Rugby Australia should immediately dispatch a copy of Wednesday night's State of Origin to the ostriches at World Rugby HQ with the following message, preferably written in caps: "NOW DO YOU SEE WHAT WE'RE UP AGAINST?!"
Queensland's epic win over NSW in Origin III captured a massive TV audience, dominated newspaper space and electronic media coverage the next morning on the east coast and again had AFL types lamenting the death of the Origin concept they invented – and then carelessly discarded.
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The game had everything.
It was brutal, it was tough, it was controversial, it was non-stop, it was emotional and it was in doubt right until the last couple of minutes.
The biff returned and, hey what do ya know, no-one got killed.
As Cameron Smith said in commentary: "It was like a game from the 80s."
Andrew Johns, before the dummy spit, added: "There's only a certain number of players who can play this game.
"Some of these performances are super-human."
It was one of rugby league's greatest moments, but awful timing for rugby union.
They are, of course, different codes with different rules.
But they're also competing for eyeballs in the world's most crowded football space.
And that seems to be a notion World Rugby, wrapped in its northern hemisphere cocoon, neither cares about or acknowledges.
Origin has left the Wallabies-England series for dead.
It is everything rugby isn’t at the moment – a fast, frenetic, edge-of-your-seat adventure where the rules aren’t thrown out the window but are left resting on the ledge.
Most Origin referees realise the game is ruled differently to your average club game and the authorities allow a little license, knowing a stop-start affair with pedantic officiating will kill off what marketing people like to call "the product"
It's a concept World Rugby hasn't been able to get its head around.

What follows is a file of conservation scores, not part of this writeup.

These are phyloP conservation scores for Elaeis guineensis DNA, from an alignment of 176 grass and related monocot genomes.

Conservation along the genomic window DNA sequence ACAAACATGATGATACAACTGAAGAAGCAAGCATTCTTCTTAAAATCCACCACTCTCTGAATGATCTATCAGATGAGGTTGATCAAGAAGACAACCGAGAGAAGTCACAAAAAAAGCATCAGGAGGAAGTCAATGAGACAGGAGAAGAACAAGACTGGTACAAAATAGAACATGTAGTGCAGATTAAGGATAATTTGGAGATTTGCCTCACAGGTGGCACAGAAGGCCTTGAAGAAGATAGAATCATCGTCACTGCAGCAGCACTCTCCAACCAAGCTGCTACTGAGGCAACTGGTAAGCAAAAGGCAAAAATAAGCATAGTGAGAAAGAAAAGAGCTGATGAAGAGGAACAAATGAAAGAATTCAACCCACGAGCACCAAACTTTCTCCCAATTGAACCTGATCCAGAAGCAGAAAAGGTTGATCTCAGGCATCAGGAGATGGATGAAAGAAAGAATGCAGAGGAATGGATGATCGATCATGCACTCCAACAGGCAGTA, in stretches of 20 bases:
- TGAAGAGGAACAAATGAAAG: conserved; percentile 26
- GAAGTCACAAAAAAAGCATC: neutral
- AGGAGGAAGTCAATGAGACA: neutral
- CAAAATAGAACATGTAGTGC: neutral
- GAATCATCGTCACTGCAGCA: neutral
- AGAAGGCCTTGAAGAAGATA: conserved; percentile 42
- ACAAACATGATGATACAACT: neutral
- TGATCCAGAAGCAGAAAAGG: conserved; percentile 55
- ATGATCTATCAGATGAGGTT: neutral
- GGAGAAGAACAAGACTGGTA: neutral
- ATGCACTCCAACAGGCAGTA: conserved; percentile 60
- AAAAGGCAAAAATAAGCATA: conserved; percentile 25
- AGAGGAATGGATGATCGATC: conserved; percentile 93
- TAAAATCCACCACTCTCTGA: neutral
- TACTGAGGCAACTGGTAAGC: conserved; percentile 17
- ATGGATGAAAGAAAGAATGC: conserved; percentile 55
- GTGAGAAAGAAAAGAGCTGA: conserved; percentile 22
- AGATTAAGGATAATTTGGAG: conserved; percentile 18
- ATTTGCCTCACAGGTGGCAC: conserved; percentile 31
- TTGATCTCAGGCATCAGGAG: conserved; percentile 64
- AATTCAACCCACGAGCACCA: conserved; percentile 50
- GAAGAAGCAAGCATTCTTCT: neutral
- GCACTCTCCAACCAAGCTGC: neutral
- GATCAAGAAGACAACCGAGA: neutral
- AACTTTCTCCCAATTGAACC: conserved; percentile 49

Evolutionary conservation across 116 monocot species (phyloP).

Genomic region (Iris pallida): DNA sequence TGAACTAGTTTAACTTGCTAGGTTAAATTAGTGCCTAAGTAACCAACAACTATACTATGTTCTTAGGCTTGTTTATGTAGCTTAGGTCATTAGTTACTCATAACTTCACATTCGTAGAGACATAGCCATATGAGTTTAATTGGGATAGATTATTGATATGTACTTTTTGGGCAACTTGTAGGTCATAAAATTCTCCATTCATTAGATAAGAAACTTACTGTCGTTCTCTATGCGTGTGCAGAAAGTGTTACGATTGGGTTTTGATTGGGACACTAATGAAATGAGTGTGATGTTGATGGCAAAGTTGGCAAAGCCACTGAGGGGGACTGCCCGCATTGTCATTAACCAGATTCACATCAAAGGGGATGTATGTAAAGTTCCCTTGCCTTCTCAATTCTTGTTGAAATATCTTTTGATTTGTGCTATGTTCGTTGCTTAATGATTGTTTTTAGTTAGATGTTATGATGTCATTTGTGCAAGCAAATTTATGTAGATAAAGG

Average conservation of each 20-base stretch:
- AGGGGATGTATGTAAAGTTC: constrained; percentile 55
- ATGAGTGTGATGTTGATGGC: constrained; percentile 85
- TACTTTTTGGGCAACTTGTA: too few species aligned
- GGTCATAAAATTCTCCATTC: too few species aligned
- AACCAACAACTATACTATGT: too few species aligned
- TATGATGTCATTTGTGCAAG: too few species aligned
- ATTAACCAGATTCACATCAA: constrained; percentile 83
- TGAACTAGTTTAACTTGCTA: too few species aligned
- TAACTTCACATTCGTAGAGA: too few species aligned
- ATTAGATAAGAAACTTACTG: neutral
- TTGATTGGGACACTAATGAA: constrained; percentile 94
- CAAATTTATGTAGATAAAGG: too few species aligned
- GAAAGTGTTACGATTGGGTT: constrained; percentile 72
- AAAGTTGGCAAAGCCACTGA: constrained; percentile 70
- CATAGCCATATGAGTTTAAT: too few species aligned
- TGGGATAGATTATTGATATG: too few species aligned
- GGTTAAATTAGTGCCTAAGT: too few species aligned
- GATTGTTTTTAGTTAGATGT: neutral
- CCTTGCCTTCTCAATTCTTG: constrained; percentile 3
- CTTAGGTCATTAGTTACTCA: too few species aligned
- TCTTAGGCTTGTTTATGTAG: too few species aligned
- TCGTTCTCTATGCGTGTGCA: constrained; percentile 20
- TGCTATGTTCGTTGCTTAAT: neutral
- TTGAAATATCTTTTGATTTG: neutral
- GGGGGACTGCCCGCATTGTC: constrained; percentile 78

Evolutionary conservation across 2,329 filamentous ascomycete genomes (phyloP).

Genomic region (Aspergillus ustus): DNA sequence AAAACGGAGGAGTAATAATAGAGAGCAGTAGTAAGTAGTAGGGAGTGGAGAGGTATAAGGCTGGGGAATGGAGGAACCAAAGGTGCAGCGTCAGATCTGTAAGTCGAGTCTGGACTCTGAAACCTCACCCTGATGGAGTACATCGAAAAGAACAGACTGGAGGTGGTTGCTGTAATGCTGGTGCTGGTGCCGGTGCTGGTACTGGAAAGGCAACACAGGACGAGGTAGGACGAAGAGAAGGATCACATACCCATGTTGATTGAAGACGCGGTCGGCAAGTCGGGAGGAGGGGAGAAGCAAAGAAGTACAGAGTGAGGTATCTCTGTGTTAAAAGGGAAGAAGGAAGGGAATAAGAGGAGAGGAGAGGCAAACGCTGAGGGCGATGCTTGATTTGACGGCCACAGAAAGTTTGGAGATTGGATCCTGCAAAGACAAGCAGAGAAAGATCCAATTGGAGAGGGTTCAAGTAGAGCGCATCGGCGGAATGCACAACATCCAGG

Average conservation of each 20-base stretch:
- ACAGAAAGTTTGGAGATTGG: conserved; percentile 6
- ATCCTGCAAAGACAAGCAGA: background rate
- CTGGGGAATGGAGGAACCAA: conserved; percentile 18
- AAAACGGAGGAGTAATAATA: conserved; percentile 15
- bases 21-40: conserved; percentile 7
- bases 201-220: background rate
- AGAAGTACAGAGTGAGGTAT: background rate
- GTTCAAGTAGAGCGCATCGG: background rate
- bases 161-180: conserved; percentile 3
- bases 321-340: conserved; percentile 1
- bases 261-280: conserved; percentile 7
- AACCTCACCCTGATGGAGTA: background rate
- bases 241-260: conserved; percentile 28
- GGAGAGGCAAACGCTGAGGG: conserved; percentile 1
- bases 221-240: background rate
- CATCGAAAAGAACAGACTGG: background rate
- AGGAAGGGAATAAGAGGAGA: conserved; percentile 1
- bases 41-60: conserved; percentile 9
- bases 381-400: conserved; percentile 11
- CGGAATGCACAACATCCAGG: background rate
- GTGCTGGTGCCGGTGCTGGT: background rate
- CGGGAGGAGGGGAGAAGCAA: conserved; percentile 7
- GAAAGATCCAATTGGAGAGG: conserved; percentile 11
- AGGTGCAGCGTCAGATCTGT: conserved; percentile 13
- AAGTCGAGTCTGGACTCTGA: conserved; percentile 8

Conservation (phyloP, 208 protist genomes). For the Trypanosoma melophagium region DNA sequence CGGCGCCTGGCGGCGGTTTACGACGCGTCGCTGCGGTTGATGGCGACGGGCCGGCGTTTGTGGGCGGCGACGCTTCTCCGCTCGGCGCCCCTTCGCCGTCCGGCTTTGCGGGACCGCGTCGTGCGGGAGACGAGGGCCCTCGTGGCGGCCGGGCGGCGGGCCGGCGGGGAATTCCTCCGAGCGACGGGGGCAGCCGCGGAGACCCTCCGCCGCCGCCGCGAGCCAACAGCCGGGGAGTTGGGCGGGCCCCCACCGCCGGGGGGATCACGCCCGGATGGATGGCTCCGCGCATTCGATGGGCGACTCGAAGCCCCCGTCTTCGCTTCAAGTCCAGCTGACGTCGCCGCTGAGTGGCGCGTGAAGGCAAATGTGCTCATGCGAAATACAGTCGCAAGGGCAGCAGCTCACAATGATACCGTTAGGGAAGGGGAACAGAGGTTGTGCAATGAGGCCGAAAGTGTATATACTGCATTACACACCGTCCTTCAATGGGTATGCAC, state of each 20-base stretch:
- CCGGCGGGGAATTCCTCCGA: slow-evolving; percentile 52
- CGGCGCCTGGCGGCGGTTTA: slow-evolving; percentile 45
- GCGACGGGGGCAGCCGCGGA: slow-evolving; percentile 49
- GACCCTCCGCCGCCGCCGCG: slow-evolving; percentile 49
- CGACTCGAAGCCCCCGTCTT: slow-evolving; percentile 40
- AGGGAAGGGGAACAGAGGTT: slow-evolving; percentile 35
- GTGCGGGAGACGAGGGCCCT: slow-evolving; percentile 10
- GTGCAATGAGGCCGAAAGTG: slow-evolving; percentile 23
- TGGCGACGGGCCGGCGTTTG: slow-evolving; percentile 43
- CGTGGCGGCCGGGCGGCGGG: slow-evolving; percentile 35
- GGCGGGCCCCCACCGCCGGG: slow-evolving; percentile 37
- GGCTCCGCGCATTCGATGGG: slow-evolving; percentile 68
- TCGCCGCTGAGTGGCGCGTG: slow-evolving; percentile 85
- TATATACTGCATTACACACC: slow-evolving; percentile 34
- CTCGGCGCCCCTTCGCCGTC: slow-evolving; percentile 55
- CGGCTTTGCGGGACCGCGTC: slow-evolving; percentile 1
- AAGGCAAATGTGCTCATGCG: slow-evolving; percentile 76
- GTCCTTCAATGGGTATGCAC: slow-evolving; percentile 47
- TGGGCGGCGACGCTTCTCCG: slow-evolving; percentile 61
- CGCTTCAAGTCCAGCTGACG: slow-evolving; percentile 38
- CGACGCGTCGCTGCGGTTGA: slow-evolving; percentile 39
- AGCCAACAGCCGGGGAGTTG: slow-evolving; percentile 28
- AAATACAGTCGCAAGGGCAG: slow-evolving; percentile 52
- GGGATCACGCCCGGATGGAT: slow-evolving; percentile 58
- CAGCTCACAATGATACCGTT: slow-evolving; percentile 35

World rugby must learn lessons from State of Origin
Most Test matches are strangled by laws so complex you'd need Eddie Woo to break it down for you.
You could cook a roast dinner and eat it during any one of rugby's numerous stoppages, whether it be for reforming a scrum, listening to the TMO babble on, checking a try or waiting for a player to put his boot back on or be tended to by the medicos.
During last weekend's Test in Brisbane, there were drinks breaks in either half.
Yes, drinks breaks at night in the middle of winter. WTF?
Players are routinely being sent off for accidental head clashes as litigation-wary officials demand perfection from players going 100 miles an hour in a contact sport.
Or, if they're not being red-carded, they are sat down for 10 minutes for dropping an intercept.
Rugby, whether it likes it or not, is in the entertainment business in this part of the world.
At the moment it's not winning the PR battle in Australia or New Zealand.
It's a wonderful game played by some remarkable athletes when allowed to flourish.
It just needs to release the handbrake a little and let a little Origin madness into its world.
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